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Autopsy: Howe had meth in system at time of crash

RIVERSIDE, Calif. -- Former major league pitcher Steve Howe
had methamphetamine in his system when he was killed after his
pickup truck drifted off a desert highway, a coroner's autopsy
showed.

The coroner's office said Tuesday that Howe, 48, of Valencia
died of injuries sustained in the April 28 single-vehicle crash on
Interstate 10 in Coachella, about 150 miles east of Los Angeles.

Toxicological results determined there was methamphetamine in
his bloodstream, the coroner's office said. The amount of the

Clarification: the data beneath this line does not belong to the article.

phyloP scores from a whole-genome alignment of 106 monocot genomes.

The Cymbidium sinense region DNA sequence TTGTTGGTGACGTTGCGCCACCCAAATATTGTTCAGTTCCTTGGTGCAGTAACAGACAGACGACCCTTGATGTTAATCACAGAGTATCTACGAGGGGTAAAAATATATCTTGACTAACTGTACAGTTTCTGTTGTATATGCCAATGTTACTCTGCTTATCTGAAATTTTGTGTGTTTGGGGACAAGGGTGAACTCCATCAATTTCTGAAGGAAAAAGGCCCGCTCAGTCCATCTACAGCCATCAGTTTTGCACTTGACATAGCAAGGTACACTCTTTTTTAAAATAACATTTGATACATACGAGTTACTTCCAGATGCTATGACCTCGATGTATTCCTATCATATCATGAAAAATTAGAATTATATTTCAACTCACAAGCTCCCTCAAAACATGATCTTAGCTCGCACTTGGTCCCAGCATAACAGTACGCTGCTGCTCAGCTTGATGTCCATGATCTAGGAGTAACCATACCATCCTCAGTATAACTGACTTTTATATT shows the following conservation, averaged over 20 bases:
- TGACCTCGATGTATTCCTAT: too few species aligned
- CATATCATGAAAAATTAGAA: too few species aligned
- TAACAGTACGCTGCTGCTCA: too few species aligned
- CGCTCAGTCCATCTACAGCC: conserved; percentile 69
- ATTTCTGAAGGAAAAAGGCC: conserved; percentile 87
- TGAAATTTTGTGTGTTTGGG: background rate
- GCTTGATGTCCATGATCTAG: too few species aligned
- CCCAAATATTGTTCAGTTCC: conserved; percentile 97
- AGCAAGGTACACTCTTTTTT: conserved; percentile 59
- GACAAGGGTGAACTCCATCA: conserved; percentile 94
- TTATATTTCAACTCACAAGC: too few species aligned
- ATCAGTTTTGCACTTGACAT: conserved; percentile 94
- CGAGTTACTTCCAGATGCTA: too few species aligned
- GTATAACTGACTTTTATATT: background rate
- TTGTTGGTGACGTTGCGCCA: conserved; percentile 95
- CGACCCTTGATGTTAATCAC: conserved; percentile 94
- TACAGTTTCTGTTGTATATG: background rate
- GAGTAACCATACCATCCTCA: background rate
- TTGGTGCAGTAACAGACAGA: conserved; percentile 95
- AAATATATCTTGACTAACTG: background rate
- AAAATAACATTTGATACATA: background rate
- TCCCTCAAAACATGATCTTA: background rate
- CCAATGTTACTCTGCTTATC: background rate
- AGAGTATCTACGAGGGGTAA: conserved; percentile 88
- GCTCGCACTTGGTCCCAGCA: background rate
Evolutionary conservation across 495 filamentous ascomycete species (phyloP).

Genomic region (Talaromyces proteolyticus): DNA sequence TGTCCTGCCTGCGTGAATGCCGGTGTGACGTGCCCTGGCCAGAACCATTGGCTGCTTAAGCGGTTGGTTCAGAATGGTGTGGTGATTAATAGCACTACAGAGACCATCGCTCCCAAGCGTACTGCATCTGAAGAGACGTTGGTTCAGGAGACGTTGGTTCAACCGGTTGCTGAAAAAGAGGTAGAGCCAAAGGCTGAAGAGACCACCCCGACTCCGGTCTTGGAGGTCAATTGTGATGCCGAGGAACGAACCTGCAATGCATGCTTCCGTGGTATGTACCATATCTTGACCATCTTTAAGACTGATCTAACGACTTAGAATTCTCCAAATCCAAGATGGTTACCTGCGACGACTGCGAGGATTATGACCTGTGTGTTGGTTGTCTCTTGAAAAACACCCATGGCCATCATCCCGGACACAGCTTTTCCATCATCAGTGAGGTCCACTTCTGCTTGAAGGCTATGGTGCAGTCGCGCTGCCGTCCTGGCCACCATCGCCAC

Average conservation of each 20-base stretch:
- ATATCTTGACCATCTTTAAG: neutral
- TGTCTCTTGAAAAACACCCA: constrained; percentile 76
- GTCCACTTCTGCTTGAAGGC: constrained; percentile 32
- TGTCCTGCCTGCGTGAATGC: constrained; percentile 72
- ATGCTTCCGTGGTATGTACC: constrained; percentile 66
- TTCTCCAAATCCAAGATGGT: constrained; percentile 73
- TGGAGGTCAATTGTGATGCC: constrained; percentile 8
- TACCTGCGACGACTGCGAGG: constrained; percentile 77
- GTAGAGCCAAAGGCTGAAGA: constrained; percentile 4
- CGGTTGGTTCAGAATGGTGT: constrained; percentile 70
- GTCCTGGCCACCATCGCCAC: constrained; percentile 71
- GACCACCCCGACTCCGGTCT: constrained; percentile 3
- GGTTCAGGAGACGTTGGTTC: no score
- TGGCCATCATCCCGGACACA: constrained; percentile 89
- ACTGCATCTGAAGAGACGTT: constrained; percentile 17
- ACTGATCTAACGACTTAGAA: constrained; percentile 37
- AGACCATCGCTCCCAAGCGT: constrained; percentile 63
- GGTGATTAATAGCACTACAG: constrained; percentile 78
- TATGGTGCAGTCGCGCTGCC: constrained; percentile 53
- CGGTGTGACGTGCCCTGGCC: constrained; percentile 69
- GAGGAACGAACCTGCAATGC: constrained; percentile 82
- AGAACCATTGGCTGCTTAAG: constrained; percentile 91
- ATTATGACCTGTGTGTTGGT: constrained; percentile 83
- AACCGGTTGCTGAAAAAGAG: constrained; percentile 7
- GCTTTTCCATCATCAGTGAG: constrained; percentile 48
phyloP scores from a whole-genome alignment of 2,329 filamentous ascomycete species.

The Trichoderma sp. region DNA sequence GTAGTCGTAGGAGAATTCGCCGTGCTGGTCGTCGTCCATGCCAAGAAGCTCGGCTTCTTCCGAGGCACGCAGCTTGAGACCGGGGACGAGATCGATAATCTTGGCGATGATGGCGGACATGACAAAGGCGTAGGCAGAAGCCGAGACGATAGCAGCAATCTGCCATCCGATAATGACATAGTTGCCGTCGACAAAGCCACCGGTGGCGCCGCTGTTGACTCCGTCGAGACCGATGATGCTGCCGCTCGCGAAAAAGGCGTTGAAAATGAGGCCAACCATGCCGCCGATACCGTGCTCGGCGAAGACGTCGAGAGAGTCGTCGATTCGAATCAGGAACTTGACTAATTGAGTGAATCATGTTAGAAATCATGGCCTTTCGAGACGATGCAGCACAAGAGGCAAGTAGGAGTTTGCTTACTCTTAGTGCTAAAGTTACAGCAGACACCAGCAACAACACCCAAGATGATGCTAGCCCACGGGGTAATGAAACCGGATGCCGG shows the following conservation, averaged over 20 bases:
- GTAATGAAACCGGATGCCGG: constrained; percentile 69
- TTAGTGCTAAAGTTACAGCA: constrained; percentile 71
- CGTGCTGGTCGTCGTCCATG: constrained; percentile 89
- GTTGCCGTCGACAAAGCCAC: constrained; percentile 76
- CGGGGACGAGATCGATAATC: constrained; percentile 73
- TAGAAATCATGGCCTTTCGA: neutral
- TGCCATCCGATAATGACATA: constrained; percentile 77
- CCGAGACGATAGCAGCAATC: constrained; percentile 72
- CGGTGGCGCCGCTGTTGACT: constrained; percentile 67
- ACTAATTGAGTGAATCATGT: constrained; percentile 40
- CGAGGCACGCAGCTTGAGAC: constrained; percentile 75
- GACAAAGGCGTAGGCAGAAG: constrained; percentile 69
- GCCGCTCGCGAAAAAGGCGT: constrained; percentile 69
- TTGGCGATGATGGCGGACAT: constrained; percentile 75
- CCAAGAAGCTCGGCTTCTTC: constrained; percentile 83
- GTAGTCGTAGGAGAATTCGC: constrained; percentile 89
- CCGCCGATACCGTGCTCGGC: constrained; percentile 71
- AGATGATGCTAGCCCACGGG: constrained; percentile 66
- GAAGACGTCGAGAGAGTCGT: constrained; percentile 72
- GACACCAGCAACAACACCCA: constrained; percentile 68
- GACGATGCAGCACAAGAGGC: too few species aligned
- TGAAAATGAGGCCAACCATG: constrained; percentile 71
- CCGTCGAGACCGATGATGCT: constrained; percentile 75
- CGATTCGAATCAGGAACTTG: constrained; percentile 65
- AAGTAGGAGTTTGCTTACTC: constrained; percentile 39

illegal drug wasn't disclosed.

Howe's pickup veered into the median and began to roll,
witnesses told investigators. Howe, who was not wearing a seat
belt, was ejected from the truck and the pickup landed on top of
him.

Howe was the 1980 NL Rookie of the Year with Los Angeles, closed
out the Dodgers' 1981 World Series championship and was an All-Star
the next year.

But for all of his success on the field, the hard-throwing lefty
was plagued by his addictions. He was suspended seven times and
became a symbol of the rampant cocaine problem that tormented
baseball in the 1980s.

During the 1992 season, he became the first baseball player to
be banned for life because of drugs; an arbitrator reinstated him
after the season.

Howe was 47-41 with 91 saves and a 3.03 ERA with the Dodgers,
Twins, Rangers and Yankees. His final season in the majors was
1996.